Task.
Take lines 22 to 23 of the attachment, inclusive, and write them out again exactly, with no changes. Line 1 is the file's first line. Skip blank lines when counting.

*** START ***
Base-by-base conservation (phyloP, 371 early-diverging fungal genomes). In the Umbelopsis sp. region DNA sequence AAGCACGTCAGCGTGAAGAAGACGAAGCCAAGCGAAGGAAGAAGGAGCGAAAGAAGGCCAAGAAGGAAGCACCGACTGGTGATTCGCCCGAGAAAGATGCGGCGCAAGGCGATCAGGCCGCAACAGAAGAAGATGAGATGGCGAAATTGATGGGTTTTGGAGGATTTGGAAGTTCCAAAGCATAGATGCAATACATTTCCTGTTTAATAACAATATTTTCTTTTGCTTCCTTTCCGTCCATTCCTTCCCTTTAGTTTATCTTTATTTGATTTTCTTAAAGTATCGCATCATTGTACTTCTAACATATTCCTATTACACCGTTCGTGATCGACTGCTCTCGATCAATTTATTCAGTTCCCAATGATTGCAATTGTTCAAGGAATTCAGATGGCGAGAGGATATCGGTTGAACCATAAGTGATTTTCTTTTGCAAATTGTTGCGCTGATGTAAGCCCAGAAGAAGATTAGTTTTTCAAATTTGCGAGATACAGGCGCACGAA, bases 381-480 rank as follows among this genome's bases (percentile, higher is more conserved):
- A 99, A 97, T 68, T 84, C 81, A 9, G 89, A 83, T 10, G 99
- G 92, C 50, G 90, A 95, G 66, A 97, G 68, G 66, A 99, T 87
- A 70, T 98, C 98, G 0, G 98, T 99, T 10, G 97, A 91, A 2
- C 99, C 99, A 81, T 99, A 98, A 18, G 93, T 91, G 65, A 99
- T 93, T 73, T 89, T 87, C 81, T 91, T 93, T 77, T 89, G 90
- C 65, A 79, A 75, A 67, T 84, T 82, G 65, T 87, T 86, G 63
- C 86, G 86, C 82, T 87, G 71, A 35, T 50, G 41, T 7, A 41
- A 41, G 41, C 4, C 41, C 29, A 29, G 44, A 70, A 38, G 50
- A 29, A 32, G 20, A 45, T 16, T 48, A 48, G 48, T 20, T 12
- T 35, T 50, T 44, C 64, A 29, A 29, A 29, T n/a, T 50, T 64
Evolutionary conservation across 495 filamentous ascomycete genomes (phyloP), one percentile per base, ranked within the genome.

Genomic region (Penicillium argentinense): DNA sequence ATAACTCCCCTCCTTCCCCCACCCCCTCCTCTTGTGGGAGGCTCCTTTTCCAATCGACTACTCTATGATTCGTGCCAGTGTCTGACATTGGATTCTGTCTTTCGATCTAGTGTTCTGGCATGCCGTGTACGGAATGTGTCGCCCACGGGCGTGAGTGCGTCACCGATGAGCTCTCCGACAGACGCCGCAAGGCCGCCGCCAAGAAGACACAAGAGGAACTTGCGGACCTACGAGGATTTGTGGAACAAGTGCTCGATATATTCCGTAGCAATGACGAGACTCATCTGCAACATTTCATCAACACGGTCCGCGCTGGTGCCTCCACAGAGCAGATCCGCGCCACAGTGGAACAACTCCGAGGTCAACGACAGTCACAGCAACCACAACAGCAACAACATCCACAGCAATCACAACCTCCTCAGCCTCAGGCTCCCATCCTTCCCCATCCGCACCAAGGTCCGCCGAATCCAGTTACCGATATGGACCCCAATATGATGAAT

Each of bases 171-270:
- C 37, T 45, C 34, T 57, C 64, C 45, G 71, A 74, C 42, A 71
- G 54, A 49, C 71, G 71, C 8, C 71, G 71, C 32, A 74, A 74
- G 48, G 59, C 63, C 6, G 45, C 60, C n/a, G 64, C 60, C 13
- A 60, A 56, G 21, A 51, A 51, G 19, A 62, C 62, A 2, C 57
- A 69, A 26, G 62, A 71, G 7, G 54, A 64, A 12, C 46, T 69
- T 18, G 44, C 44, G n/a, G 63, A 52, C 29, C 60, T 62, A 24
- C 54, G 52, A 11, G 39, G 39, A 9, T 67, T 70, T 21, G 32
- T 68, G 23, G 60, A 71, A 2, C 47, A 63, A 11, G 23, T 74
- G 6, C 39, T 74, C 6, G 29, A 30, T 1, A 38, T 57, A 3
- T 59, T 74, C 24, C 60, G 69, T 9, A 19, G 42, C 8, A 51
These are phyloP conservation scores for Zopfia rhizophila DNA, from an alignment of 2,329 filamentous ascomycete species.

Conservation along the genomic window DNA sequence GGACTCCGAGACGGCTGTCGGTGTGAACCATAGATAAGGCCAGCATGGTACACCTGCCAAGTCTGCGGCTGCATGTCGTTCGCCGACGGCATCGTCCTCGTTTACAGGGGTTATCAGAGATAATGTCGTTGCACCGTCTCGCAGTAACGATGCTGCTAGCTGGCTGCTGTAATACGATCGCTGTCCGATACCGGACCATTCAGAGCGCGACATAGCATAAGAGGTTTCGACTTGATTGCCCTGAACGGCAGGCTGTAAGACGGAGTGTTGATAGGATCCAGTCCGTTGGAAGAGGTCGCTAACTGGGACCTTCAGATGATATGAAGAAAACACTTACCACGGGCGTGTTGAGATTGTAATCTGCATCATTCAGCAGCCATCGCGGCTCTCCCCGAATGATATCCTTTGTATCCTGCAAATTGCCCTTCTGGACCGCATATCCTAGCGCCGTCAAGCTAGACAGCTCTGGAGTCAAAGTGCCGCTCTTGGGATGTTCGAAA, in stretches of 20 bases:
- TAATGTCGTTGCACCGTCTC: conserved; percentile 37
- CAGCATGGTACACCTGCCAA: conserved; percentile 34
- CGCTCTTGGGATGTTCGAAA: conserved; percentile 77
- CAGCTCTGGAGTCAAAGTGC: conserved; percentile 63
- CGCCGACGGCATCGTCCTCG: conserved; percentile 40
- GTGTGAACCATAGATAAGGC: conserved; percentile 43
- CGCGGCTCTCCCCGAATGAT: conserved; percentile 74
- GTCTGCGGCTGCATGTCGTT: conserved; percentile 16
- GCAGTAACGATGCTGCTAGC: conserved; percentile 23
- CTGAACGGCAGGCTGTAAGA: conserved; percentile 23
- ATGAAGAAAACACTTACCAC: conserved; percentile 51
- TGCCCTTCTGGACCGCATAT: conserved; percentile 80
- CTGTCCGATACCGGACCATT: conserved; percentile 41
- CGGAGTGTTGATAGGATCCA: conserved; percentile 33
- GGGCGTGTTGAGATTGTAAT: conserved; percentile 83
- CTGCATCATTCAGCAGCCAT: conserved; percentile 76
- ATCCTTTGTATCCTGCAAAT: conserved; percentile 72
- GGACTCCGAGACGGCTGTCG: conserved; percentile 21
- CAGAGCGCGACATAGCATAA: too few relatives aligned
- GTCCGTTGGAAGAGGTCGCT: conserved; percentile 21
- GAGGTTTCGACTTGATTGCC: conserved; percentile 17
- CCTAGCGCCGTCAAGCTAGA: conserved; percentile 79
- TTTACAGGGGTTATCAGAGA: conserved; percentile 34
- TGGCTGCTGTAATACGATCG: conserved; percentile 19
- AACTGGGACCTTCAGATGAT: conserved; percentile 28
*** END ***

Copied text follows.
- T 68, G 23, G 60, A 71, A 2, C 47, A 63, A 11, G 23, T 74
- G 6, C 39, T 74, C 6, G 29, A 30, T 1, A 38, T 57, A 3